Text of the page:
Most neologisms are devised in one of four ways. Either we take an existing word and give it a slightly new meaning, we combine existing words or word elements in a new way, we adopt a personal name or a place name - or we borrow a word from another language.

All bar the last would make a word "not a loan word" in the eyes of those who seek to produce figures such as those quoted above. And since English certainly has more C20 neologisms than any other language, we can get to somewhere around 15% of words as not loan words.

I'm not sure about the 80% figure for Finnish. There are reckoned to be about 400 "pure Finnish" words which came from Proto-Uralic and are not found in the Indo-European languages. But after that, the vast majority of new words have been borrowed from Swedish (until about 1800), Russian (for the next century), and English and German (thereafter). Even so, there will be neologisms that can be counted as "not a loan word".

Some languages have very few words indeed which are not loan words. The vast, vast majority of the pre-1900 Spanish vocabulary is either Latin or Arabic, and most new words since have come from English and French. Armenian is reckoned to have even less vocabulary of its own - when you take out the Greek, Persian, and Russian words and the recent English-inspired words, there ain't a lot left.

 
aahaavis
976135.  Sun Feb 24, 2013 2:44 pm Reply with quote

suze wrote:

I'm not sure about the 80% figure for Finnish. There are reckoned to be about 400 "pure Finnish" words which came from Proto-Uralic and are not found in the Indo-European languages. But after that, the vast majority of new words have been borrowed from Swedish (until about 1800), Russian (for the next century), and English and German (thereafter). Even so, there will be neologisms that can be counted as "not a loan word".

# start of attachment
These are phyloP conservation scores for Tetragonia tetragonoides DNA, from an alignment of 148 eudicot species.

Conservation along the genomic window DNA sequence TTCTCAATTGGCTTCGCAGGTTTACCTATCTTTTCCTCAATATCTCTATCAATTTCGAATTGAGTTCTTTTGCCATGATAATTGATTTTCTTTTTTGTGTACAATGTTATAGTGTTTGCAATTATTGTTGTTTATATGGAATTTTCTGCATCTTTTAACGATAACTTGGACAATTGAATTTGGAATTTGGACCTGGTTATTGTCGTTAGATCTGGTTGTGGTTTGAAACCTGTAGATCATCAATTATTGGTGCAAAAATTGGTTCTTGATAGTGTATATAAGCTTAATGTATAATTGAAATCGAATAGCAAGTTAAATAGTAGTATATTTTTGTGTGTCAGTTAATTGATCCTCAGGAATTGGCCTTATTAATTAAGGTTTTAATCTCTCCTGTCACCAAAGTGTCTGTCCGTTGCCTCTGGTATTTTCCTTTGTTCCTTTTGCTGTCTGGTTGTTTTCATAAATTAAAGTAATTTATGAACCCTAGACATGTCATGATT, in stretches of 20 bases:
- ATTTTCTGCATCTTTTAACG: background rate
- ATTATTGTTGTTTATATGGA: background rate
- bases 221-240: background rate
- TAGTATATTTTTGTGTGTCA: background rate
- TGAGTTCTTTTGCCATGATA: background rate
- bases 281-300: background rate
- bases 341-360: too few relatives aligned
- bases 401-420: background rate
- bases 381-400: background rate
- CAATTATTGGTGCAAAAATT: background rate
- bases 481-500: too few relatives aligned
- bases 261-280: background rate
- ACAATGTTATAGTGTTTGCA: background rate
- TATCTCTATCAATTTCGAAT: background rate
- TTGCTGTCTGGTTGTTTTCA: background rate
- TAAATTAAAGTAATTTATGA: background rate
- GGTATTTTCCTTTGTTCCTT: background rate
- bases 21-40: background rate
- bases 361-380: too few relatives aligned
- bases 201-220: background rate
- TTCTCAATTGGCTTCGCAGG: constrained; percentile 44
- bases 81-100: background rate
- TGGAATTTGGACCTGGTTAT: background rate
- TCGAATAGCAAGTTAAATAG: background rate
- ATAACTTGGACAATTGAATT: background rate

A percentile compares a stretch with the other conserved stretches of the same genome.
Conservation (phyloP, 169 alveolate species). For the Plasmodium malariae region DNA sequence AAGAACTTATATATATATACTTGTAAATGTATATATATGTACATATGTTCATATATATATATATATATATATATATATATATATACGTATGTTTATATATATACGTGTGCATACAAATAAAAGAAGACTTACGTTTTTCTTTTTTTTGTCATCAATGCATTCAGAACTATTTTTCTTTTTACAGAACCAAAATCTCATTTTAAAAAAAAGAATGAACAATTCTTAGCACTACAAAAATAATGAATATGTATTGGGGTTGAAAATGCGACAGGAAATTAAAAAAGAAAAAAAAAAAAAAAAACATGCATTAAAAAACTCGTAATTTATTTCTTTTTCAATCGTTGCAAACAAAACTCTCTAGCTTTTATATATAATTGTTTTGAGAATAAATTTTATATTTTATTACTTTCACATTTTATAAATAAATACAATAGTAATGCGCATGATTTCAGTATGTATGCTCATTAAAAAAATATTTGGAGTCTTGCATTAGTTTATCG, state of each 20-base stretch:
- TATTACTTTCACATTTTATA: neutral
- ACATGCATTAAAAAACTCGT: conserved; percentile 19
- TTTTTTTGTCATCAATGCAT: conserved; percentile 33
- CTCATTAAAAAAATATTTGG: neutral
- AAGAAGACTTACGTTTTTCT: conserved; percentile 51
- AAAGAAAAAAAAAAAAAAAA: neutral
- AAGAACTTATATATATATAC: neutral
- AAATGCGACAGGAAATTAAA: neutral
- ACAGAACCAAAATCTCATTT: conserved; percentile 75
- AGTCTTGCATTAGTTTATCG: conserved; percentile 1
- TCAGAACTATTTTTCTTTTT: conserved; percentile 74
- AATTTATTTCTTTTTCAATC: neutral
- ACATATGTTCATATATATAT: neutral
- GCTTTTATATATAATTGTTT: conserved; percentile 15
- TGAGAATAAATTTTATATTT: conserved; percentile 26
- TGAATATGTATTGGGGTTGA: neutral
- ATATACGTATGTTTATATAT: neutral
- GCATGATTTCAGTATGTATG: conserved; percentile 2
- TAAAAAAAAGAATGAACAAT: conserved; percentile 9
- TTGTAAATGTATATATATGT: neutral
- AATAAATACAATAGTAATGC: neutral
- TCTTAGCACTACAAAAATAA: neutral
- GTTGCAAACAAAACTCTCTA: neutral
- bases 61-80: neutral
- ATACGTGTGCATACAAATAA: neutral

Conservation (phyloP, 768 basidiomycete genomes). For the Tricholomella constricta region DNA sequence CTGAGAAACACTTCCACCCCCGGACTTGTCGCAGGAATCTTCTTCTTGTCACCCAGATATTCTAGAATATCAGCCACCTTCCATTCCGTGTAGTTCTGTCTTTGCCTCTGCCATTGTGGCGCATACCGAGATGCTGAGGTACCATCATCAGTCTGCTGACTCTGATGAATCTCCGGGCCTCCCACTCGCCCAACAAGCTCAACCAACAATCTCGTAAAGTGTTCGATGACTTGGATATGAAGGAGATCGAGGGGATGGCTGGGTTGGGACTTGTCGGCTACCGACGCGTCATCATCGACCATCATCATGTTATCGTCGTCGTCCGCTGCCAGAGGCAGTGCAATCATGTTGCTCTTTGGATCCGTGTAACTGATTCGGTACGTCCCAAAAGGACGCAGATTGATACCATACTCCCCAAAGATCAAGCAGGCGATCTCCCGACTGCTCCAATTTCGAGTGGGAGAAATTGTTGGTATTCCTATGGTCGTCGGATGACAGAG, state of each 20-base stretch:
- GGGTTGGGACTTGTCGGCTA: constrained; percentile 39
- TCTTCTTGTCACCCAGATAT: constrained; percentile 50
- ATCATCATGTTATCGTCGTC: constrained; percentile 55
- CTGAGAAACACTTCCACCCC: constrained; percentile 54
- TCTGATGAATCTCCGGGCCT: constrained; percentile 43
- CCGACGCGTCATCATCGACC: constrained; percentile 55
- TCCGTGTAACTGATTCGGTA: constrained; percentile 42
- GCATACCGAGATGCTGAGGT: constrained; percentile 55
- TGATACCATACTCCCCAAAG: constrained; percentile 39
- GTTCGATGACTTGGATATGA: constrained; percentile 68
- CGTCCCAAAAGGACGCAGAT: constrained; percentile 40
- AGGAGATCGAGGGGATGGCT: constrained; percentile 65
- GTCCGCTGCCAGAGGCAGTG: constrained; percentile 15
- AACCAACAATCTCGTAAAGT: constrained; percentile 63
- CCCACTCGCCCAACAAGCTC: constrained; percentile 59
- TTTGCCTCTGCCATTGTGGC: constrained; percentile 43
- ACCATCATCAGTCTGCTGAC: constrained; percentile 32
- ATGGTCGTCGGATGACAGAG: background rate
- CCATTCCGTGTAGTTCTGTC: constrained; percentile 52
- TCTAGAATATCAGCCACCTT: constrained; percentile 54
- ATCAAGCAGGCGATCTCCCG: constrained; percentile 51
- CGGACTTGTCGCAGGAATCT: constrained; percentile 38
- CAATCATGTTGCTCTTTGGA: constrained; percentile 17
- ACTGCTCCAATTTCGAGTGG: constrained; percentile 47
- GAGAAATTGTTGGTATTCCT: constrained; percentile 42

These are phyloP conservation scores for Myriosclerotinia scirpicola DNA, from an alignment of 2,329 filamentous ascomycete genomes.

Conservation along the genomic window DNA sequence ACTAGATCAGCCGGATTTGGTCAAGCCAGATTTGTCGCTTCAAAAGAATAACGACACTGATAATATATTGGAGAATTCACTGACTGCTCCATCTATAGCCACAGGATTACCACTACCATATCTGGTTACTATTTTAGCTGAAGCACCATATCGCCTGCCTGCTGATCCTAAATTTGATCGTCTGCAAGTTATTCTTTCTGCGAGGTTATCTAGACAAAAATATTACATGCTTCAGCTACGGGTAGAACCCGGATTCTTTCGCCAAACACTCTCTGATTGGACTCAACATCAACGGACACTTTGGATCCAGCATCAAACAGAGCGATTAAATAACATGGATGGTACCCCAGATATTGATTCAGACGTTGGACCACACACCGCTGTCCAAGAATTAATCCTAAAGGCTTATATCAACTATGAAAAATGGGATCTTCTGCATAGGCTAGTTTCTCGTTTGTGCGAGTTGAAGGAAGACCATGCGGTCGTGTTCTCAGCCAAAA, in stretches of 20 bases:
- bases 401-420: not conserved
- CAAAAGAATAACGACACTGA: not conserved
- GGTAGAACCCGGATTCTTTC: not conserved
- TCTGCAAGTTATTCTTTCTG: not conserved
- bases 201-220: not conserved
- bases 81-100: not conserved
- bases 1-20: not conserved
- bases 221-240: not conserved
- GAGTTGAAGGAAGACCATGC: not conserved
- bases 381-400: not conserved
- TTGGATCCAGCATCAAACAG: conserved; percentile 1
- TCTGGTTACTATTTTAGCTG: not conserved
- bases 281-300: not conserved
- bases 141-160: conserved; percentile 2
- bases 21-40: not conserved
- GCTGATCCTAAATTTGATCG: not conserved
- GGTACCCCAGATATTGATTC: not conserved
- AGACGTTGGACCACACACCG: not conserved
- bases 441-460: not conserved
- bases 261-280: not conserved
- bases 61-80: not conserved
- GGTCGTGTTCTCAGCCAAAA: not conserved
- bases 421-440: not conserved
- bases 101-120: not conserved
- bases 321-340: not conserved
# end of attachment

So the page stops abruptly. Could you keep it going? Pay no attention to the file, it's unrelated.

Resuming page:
The 80% figure comes from a book called "Suomen peruskielioppi" (The Basic Grammar of Finnish) by Fred Karlsson, a professor of general linguistics at Helsinki University

I figured there might be more borrowed words in some of the bigger european languages, but I believe there are many languages where there are less borrowed words. What I meant is that Finns tend to believe it is significantly less, something like 20 %.

Another interesting thing that Karlsson also says in his book is that "Suomi" (Finland in Finnish) is one of the most used words of Finnish language. Maybe it means Finns are very nationalistic?